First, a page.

The Ministry for Education and representatives for the teachers’ unions met in an attempt to negotiate solutions for the dragging crisis currently gripping Morocco’s education system.
Rabat – Contractual teachers broke their strike, resuming classes on Monday, April 29 after months on the picket lines. Nearly two weeks later the Ministry of National Education, Vocational Training, Higher Education and Scientific Research entered into talks on Friday, May 10, to negotiate a mutual agreement with representatives of teaching bodies, including trade unions and syndicates, in the hopes of ending the crisis.
According to members of the teachers’ representatives, the outcomes of the meeting include setting a second meeting on May 23, provided that both parties relinquish their high demands to facilitate“open dialogue.”
During the meeting, the Ministry of Education promised that it will refer contractual teachers’ demands to the government amid a rising wave of week-long strikes. Cell 9 teachers, made up of 4700 teachers, are currently staging a demonstration at the Parliament building in the capital of Rabat.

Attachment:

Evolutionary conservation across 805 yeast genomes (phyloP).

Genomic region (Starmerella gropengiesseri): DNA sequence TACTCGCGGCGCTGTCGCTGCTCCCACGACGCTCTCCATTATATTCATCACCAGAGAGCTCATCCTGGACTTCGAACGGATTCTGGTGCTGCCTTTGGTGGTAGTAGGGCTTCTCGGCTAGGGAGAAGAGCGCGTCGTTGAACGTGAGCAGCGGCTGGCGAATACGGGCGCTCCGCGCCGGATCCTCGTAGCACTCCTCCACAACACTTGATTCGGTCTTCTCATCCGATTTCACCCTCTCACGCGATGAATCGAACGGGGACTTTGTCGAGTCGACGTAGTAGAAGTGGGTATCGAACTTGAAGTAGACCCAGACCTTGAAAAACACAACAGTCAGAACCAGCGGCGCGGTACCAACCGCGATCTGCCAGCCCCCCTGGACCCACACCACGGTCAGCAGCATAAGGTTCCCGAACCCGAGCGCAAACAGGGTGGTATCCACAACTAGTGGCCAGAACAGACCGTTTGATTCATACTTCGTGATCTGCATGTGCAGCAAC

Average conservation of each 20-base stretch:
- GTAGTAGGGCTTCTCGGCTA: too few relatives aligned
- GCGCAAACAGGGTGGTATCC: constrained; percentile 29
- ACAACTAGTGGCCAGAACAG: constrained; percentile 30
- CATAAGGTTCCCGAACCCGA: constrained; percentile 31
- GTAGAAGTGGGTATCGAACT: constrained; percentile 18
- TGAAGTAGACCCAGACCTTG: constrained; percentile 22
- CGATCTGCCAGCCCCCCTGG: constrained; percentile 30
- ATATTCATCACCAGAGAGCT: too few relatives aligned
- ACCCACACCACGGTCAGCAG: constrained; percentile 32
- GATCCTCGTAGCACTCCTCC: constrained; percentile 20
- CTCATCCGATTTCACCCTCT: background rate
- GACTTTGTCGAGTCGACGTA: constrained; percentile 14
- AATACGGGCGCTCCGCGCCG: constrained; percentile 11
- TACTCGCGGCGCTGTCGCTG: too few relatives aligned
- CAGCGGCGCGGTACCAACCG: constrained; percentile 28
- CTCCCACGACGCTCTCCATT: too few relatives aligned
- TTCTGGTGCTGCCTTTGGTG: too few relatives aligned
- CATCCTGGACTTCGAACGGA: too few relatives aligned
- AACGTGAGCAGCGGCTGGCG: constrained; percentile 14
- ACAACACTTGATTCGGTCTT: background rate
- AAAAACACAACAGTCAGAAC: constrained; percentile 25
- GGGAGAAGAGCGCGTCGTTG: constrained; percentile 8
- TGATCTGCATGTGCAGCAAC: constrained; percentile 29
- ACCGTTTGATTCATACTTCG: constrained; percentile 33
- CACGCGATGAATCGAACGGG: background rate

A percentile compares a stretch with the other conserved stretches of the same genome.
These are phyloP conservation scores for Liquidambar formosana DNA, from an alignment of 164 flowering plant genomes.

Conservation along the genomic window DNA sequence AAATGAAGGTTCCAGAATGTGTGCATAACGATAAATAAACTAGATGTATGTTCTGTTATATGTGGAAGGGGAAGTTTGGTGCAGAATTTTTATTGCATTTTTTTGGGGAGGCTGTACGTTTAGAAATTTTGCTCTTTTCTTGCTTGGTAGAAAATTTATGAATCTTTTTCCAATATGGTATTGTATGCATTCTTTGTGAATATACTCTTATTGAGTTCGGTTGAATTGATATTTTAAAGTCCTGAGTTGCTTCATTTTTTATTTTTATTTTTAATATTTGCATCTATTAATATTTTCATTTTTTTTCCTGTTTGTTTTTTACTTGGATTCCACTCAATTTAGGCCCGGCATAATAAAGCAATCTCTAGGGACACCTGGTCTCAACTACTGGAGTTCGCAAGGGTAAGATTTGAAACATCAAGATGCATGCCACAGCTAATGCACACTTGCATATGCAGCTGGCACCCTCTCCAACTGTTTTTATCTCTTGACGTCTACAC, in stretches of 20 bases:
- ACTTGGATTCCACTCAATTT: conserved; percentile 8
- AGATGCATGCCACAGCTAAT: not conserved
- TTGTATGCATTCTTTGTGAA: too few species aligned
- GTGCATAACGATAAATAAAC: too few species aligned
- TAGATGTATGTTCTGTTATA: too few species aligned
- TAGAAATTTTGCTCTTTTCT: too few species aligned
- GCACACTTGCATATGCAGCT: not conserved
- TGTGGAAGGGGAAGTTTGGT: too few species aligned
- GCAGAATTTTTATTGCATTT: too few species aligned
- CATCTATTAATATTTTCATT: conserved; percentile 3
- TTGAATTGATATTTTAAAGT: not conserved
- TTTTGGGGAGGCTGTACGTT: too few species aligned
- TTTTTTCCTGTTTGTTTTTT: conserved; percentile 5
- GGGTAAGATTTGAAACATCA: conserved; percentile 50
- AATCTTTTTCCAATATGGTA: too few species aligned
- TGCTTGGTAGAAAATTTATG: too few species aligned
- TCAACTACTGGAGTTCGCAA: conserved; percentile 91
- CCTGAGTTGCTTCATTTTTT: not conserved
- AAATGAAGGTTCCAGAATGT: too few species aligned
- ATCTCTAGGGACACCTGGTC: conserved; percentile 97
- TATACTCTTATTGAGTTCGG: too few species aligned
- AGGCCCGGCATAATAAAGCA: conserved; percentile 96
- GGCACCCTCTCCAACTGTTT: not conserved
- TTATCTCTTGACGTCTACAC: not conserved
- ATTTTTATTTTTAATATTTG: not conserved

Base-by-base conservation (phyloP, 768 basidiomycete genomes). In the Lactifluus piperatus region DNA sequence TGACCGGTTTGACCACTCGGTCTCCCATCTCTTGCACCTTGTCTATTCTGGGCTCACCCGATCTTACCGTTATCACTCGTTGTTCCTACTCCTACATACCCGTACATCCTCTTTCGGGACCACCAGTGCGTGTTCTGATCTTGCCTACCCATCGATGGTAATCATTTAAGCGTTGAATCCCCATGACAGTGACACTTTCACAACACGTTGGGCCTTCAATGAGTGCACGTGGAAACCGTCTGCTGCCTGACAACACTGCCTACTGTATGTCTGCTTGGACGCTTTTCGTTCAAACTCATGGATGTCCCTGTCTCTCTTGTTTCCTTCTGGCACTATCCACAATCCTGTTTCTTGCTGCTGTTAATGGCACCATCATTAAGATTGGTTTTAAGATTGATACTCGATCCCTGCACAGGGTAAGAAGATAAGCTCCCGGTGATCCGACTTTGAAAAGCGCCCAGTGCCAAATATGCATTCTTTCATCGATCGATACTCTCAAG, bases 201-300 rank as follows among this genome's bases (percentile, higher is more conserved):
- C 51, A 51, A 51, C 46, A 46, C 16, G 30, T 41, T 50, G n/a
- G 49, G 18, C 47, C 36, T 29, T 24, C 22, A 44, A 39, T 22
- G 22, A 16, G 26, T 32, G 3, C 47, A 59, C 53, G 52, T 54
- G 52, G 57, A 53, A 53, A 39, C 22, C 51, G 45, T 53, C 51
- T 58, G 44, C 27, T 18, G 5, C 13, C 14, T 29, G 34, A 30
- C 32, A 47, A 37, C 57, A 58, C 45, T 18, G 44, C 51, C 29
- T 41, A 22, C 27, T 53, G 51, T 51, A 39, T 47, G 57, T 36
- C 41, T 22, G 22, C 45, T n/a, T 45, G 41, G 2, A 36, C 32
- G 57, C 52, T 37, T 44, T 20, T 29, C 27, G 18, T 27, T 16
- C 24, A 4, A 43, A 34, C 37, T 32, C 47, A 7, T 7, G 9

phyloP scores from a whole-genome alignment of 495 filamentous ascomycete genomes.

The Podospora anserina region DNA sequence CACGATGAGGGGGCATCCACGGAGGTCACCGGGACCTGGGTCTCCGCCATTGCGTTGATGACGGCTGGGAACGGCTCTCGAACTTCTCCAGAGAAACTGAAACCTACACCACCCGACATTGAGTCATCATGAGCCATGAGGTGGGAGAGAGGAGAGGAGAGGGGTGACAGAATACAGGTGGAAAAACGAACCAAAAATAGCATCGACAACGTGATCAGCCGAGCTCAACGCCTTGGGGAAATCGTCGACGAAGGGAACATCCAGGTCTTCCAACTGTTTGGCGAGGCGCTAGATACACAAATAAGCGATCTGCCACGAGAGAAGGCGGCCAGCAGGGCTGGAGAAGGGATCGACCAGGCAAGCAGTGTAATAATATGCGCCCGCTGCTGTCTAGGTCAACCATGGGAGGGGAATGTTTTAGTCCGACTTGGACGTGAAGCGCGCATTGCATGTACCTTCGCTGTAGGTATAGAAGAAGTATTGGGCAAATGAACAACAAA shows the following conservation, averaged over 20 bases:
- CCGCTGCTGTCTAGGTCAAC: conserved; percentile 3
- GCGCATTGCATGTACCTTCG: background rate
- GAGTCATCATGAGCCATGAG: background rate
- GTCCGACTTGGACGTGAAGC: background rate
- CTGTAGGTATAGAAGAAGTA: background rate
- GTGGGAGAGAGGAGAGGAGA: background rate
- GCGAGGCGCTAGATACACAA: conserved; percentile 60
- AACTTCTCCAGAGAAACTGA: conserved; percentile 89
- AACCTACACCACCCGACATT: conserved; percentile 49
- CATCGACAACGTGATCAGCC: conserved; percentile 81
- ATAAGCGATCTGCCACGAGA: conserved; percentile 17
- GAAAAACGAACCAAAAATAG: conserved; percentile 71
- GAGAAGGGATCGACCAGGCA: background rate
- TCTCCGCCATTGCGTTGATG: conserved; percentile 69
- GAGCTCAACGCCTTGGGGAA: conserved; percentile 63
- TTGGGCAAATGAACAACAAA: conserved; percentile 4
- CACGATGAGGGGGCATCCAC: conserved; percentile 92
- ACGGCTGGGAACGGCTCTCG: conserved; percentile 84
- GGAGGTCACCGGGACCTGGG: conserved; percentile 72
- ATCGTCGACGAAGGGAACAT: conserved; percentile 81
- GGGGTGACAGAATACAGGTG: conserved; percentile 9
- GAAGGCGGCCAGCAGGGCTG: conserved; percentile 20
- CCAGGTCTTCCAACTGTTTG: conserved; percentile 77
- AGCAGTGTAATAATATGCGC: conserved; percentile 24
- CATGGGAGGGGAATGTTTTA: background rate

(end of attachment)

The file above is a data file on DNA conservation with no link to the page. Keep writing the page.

During the heat of protests in Rabat and across a number of Moroccan cities, the two bodies held several meeting which did not reach a resolution, as both the education ministry and teachers’ representatives accused each other of going back on the promises made at the 13 April Meeting.
Despite returning back to work “for the sake of students,” contractual teachers, who are still threatening to hit the streets again, wore badges symbolic of ongoing protests.
Ever since the first strike broke out in Rabat in February 20, contractual teachers have been protesting employment under fixed-term contracts, which they regard “discriminatory” in that it does not guarantee them the same rights teachers on permanent contracts enjoy.
For teachers, calling for the abolition of fixed-term contracts meant enjoying social, financial, and psychological stability and no longer working “on the whims” of academy officials school directors, or inspectors, who can terminate the contract at any time under the current terms.
Teachers resorted to all sorts of protesting measures to put pressure on the government to have their demands met.
The education system is going through a period of turbulence not only at the level of staff, but also in terms of pedagogical direction, where the language of instruction has divided opinion between pro-Arabic and Amazigh and pro-French. However, the possibility of cooperation between the Ministry of Education and the teachers’ unions brings some hope of an end to the crisis.